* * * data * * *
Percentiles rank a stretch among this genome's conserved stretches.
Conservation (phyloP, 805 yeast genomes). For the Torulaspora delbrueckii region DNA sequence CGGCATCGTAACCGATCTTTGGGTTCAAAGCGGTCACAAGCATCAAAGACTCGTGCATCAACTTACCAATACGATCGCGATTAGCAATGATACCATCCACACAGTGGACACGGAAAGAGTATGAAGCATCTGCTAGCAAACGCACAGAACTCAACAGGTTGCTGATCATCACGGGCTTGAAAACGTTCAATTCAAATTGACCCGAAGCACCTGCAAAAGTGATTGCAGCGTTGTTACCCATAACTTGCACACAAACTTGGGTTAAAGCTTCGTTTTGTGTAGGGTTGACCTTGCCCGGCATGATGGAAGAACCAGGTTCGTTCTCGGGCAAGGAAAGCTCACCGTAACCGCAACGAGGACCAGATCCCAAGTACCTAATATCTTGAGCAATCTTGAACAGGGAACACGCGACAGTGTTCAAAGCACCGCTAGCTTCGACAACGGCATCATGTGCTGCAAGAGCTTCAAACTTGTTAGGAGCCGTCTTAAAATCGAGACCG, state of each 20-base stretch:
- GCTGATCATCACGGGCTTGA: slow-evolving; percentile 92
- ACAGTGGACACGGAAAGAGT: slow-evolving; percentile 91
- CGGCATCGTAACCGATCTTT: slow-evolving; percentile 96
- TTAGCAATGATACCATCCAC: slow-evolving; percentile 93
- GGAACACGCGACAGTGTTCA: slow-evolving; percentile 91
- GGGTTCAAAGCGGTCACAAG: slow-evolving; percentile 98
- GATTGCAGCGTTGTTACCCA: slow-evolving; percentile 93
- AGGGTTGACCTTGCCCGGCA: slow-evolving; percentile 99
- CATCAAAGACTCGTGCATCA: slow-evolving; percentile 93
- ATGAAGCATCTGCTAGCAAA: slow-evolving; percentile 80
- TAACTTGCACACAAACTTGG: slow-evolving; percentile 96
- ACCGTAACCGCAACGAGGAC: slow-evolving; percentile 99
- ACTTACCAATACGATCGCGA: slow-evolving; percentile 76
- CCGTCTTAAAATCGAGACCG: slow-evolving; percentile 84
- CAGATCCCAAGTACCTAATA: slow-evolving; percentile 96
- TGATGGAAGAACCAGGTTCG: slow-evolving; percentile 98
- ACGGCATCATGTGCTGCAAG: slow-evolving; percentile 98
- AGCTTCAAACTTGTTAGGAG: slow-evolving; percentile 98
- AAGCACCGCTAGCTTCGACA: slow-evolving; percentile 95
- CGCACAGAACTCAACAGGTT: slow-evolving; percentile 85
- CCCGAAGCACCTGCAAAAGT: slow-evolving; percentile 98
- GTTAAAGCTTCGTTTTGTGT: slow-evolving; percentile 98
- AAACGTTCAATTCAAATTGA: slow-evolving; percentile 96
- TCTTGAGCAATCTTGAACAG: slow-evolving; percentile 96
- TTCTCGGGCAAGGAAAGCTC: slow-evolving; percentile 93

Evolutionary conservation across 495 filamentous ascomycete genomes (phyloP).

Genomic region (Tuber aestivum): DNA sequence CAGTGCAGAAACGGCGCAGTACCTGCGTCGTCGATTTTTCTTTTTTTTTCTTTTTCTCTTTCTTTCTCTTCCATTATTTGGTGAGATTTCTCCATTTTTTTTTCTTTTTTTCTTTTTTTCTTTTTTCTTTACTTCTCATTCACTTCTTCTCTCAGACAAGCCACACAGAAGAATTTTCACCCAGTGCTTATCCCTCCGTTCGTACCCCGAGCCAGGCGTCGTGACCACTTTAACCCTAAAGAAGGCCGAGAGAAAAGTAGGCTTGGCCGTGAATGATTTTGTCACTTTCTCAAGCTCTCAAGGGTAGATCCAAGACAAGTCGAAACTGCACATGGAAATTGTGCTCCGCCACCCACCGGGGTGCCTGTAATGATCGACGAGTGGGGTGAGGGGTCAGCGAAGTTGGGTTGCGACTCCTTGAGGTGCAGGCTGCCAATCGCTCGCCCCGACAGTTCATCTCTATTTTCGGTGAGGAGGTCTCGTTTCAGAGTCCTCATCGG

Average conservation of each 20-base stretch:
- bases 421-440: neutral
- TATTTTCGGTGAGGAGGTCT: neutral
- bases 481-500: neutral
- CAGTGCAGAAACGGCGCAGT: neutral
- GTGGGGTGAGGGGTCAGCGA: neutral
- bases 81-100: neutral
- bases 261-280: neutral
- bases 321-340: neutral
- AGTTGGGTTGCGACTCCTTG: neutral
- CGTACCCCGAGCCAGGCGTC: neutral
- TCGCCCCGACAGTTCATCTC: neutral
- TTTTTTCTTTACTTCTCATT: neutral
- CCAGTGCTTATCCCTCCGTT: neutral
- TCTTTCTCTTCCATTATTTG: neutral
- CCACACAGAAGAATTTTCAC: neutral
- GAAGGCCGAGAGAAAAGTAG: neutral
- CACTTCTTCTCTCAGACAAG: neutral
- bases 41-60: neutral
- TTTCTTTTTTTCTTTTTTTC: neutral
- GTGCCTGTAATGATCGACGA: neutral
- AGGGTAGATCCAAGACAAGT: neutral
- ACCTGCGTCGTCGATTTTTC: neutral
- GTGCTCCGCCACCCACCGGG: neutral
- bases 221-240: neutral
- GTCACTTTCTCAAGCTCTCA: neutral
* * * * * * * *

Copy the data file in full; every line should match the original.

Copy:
Percentiles rank a stretch among this genome's conserved stretches.
Conservation (phyloP, 805 yeast genomes). For the Torulaspora delbrueckii region DNA sequence CGGCATCGTAACCGATCTTTGGGTTCAAAGCGGTCACAAGCATCAAAGACTCGTGCATCAACTTACCAATACGATCGCGATTAGCAATGATACCATCCACACAGTGGACACGGAAAGAGTATGAAGCATCTGCTAGCAAACGCACAGAACTCAACAGGTTGCTGATCATCACGGGCTTGAAAACGTTCAATTCAAATTGACCCGAAGCACCTGCAAAAGTGATTGCAGCGTTGTTACCCATAACTTGCACACAAACTTGGGTTAAAGCTTCGTTTTGTGTAGGGTTGACCTTGCCCGGCATGATGGAAGAACCAGGTTCGTTCTCGGGCAAGGAAAGCTCACCGTAACCGCAACGAGGACCAGATCCCAAGTACCTAATATCTTGAGCAATCTTGAACAGGGAACACGCGACAGTGTTCAAAGCACCGCTAGCTTCGACAACGGCATCATGTGCTGCAAGAGCTTCAAACTTGTTAGGAGCCGTCTTAAAATCGAGACCG, state of each 20-base stretch:
- GCTGATCATCACGGGCTTGA: slow-evolving; percentile 92
- ACAGTGGACACGGAAAGAGT: slow-evolving; percentile 91
- CGGCATCGTAACCGATCTTT: slow-evolving; percentile 96
- TTAGCAATGATACCATCCAC: slow-evolving; percentile 93
- GGAACACGCGACAGTGTTCA: slow-evolving; percentile 91
- GGGTTCAAAGCGGTCACAAG: slow-evolving; percentile 98
- GATTGCAGCGTTGTTACCCA: slow-evolving; percentile 93
- AGGGTTGACCTTGCCCGGCA: slow-evolving; percentile 99
- CATCAAAGACTCGTGCATCA: slow-evolving; percentile 93
- ATGAAGCATCTGCTAGCAAA: slow-evolving; percentile 80
- TAACTTGCACACAAACTTGG: slow-evolving; percentile 96
- ACCGTAACCGCAACGAGGAC: slow-evolving; percentile 99
- ACTTACCAATACGATCGCGA: slow-evolving; percentile 76
- CCGTCTTAAAATCGAGACCG: slow-evolving; percentile 84
- CAGATCCCAAGTACCTAATA: slow-evolving; percentile 96
- TGATGGAAGAACCAGGTTCG: slow-evolving; percentile 98
- ACGGCATCATGTGCTGCAAG: slow-evolving; percentile 98
- AGCTTCAAACTTGTTAGGAG: slow-evolving; percentile 98
- AAGCACCGCTAGCTTCGACA: slow-evolving; percentile 95
- CGCACAGAACTCAACAGGTT: slow-evolving; percentile 85
- CCCGAAGCACCTGCAAAAGT: slow-evolving; percentile 98
- GTTAAAGCTTCGTTTTGTGT: slow-evolving; percentile 98
- AAACGTTCAATTCAAATTGA: slow-evolving; percentile 96
- TCTTGAGCAATCTTGAACAG: slow-evolving; percentile 96
- TTCTCGGGCAAGGAAAGCTC: slow-evolving; percentile 93

Evolutionary conservation across 495 filamentous ascomycete genomes (phyloP).

Genomic region (Tuber aestivum): DNA sequence CAGTGCAGAAACGGCGCAGTACCTGCGTCGTCGATTTTTCTTTTTTTTTCTTTTTCTCTTTCTTTCTCTTCCATTATTTGGTGAGATTTCTCCATTTTTTTTTCTTTTTTTCTTTTTTTCTTTTTTCTTTACTTCTCATTCACTTCTTCTCTCAGACAAGCCACACAGAAGAATTTTCACCCAGTGCTTATCCCTCCGTTCGTACCCCGAGCCAGGCGTCGTGACCACTTTAACCCTAAAGAAGGCCGAGAGAAAAGTAGGCTTGGCCGTGAATGATTTTGTCACTTTCTCAAGCTCTCAAGGGTAGATCCAAGACAAGTCGAAACTGCACATGGAAATTGTGCTCCGCCACCCACCGGGGTGCCTGTAATGATCGACGAGTGGGGTGAGGGGTCAGCGAAGTTGGGTTGCGACTCCTTGAGGTGCAGGCTGCCAATCGCTCGCCCCGACAGTTCATCTCTATTTTCGGTGAGGAGGTCTCGTTTCAGAGTCCTCATCGG

Average conservation of each 20-base stretch:
- bases 421-440: neutral
- TATTTTCGGTGAGGAGGTCT: neutral
- bases 481-500: neutral
- CAGTGCAGAAACGGCGCAGT: neutral
- GTGGGGTGAGGGGTCAGCGA: neutral
- bases 81-100: neutral
- bases 261-280: neutral
- bases 321-340: neutral
- AGTTGGGTTGCGACTCCTTG: neutral
- CGTACCCCGAGCCAGGCGTC: neutral
- TCGCCCCGACAGTTCATCTC: neutral
- TTTTTTCTTTACTTCTCATT: neutral
- CCAGTGCTTATCCCTCCGTT: neutral
- TCTTTCTCTTCCATTATTTG: neutral
- CCACACAGAAGAATTTTCAC: neutral
- GAAGGCCGAGAGAAAAGTAG: neutral
- CACTTCTTCTCTCAGACAAG: neutral
- bases 41-60: neutral
- TTTCTTTTTTTCTTTTTTTC: neutral
- GTGCCTGTAATGATCGACGA: neutral
- AGGGTAGATCCAAGACAAGT: neutral
- ACCTGCGTCGTCGATTTTTC: neutral
- GTGCTCCGCCACCCACCGGG: neutral
- bases 221-240: neutral
- GTCACTTTCTCAAGCTCTCA: neutral